10. 10. When to start ART in Adults and Adolescents WHO Clinical Stage WHO Clinical Stage HIV infected Adults & Adolescents (Including pregnant women) Clinical Stage I and II Start ART if CD4 < 350 cells/mm3 Clinical Stage III and IV Start ART irrespective of CD4 count For HIV and TB co-infected patients Patients with HIV and TB co-infection (Pulmonary/ Extra-Pulmonary) Start ART irrespective of CD4 count and type of tuberculosis (Start ATT first, initiate ART as early as possible between 2 weeks to 2 months when TB treatment is tolerated) For HIV and Hepatitis B and C co-infected patients -Without any evidence of chronic active Hepatitis Start ART if CD4 < 350 cells/mm3 -With documented evidence of chronic active Hepatitis Start ART irrespective of CD4 count
  11. 11. Counseling and Education Before Initiating ART  RECOMMENDATIONS: Counselling and education should include the following: Basic education about HIV, CD4 cells, viral load, and resistance Available treatment options and potential risks and benefits of therapy The need for strict adherence to avoid the development of viral drug resistance Use of safer-sex practices and avoidance of needle- sharing activity, regardless of viral load, to prevent HIV transmission or super-infection
  12. 12. BENEFITS AND RISKS OF EARLY ART IN ASYMPTOMATIC HIV-INFECTED PATIENTS  Early therapy = initiation at CD4 counts >500 cells/mm3 )  Benefits of early therapy Earlier treatment reduces both HIV-related and non- HIV-related morbidity and mortality Delay or prevention of immune system compromise Possible lower risk of antiretroviral resistance Decreased risk of sexual transmission of HIV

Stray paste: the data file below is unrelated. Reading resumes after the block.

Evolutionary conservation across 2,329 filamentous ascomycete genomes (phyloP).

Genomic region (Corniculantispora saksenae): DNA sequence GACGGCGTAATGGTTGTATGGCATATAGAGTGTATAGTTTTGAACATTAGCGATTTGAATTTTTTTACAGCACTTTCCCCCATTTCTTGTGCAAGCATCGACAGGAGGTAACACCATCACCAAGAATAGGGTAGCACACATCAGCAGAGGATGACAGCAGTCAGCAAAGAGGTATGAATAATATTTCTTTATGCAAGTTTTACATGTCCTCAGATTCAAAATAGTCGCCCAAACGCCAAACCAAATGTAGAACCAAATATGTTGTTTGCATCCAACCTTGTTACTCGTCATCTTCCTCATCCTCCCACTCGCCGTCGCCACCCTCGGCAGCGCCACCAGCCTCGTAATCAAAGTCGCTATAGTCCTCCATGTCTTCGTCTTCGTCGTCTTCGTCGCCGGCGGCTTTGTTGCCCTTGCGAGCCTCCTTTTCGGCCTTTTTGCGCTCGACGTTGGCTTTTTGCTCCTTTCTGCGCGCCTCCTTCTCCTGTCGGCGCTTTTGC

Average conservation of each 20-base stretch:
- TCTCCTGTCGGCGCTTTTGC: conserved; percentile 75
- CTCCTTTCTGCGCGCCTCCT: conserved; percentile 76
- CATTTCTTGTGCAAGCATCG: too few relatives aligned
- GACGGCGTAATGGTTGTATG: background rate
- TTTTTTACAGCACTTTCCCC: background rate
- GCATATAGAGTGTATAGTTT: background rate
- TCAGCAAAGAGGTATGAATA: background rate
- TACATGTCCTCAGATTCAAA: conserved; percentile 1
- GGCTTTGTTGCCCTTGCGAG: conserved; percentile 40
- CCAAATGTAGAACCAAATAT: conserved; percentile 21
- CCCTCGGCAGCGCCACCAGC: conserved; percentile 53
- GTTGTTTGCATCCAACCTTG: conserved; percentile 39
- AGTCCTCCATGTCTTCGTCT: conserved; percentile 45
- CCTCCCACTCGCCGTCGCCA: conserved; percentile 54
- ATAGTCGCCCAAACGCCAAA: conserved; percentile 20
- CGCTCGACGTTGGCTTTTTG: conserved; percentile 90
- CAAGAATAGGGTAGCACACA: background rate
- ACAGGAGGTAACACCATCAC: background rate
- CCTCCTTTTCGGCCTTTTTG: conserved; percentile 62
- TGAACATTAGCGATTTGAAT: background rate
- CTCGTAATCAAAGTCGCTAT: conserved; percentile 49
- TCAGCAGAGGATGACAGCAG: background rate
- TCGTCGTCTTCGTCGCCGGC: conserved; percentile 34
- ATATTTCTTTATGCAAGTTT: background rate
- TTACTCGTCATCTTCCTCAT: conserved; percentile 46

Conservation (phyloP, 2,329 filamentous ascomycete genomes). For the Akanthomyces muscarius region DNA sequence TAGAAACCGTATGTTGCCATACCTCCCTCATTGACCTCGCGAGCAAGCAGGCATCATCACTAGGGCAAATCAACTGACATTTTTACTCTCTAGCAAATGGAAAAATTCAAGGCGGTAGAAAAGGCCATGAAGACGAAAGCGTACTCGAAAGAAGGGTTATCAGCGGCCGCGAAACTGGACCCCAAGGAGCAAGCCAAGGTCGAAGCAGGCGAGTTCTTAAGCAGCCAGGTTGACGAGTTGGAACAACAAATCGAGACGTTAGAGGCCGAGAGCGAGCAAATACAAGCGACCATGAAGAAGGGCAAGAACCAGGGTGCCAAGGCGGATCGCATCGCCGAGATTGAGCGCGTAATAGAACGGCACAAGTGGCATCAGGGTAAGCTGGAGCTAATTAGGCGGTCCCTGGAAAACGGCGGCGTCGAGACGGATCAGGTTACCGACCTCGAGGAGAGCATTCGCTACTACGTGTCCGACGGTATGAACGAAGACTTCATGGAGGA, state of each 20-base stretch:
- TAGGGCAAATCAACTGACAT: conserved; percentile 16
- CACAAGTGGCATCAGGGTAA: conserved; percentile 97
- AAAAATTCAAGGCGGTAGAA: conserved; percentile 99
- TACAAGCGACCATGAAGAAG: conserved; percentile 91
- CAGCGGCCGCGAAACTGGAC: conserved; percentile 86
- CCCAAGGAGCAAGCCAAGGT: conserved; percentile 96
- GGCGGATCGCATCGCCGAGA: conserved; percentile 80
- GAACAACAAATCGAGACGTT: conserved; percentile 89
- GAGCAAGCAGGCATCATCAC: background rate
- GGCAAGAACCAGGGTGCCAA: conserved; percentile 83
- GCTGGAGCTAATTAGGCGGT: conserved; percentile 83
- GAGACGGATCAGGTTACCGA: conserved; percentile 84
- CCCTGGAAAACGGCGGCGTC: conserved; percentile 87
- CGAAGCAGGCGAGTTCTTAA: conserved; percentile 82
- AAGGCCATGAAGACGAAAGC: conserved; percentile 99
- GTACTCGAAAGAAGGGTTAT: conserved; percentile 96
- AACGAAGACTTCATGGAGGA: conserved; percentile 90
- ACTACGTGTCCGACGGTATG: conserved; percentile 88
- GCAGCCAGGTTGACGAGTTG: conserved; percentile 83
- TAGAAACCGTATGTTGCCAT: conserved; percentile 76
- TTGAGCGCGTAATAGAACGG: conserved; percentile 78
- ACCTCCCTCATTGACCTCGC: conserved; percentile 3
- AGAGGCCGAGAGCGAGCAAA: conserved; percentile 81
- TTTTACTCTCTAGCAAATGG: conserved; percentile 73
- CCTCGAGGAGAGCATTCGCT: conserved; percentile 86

13. 13. Disadvantages of early therapy Potential drug-related reduction in quality of life in otherwise asymptomatic individuals Possibility of greater cumulative side effects from ART Possibility for earlier development of drug resistance and limitation in future antiretroviral options if adherence and viral suppression are suboptimal  Possibility for earlier onset of treatment fatigue  Higher prescription drug costs for the individual
  14. 14. Potential barriers to adherence include: Communication difficulties that arise when the patient’s attitude about disease and therapy is different from that of the provider’s. Without open and nonjudgmental communication from the healthcare team, patients may not trust or may misunderstand the prescribed regimen Language or literacy barriers Unstable living situations (including limited or absent social support) Discomfort with disclosure of HIV status, which may become known when medications are taken
  15. 15. Inability to set long-term goals Inadequate knowledge about disease and effectiveness of medications or healthy living, including a patient’s lack of belief in his/her ability to take medications regularly Difficulty accessing adequate healthcare Housing, food, lack of childcare, or other immediate life needs, which are viewed as more pressing than taking the medications regularly
  16. 16. Monitoring
  17. 17. VIROLOGIC AND IMMUNOLOGIC MONITORING FOR NON-PREGNANT PATIENTS HIV RNA Levels (copies/mL) CD4 Lymphocyte Count (cells/mm3 ) Baseline All patients Yes Yes Treatment Monitoring Following: (1) initiation of ART or (2) a change in ART regimen after virological failure with new resistance to prior ART Within 4 weeks of initiation of ART or change in regimen. At least every 8 weeks until complete suppression is documented Repeat at 12 weeks and then every 4 months until CD4 >200 cells/mm3 on two measurements obtained at least 4 months apart, then monitor as below once suppressed Following a change in ART to simplify treatment regimen or reduce toxicity for patients with suppressed virus Within 4 weeks after change in regimen Monitor as below for suppressed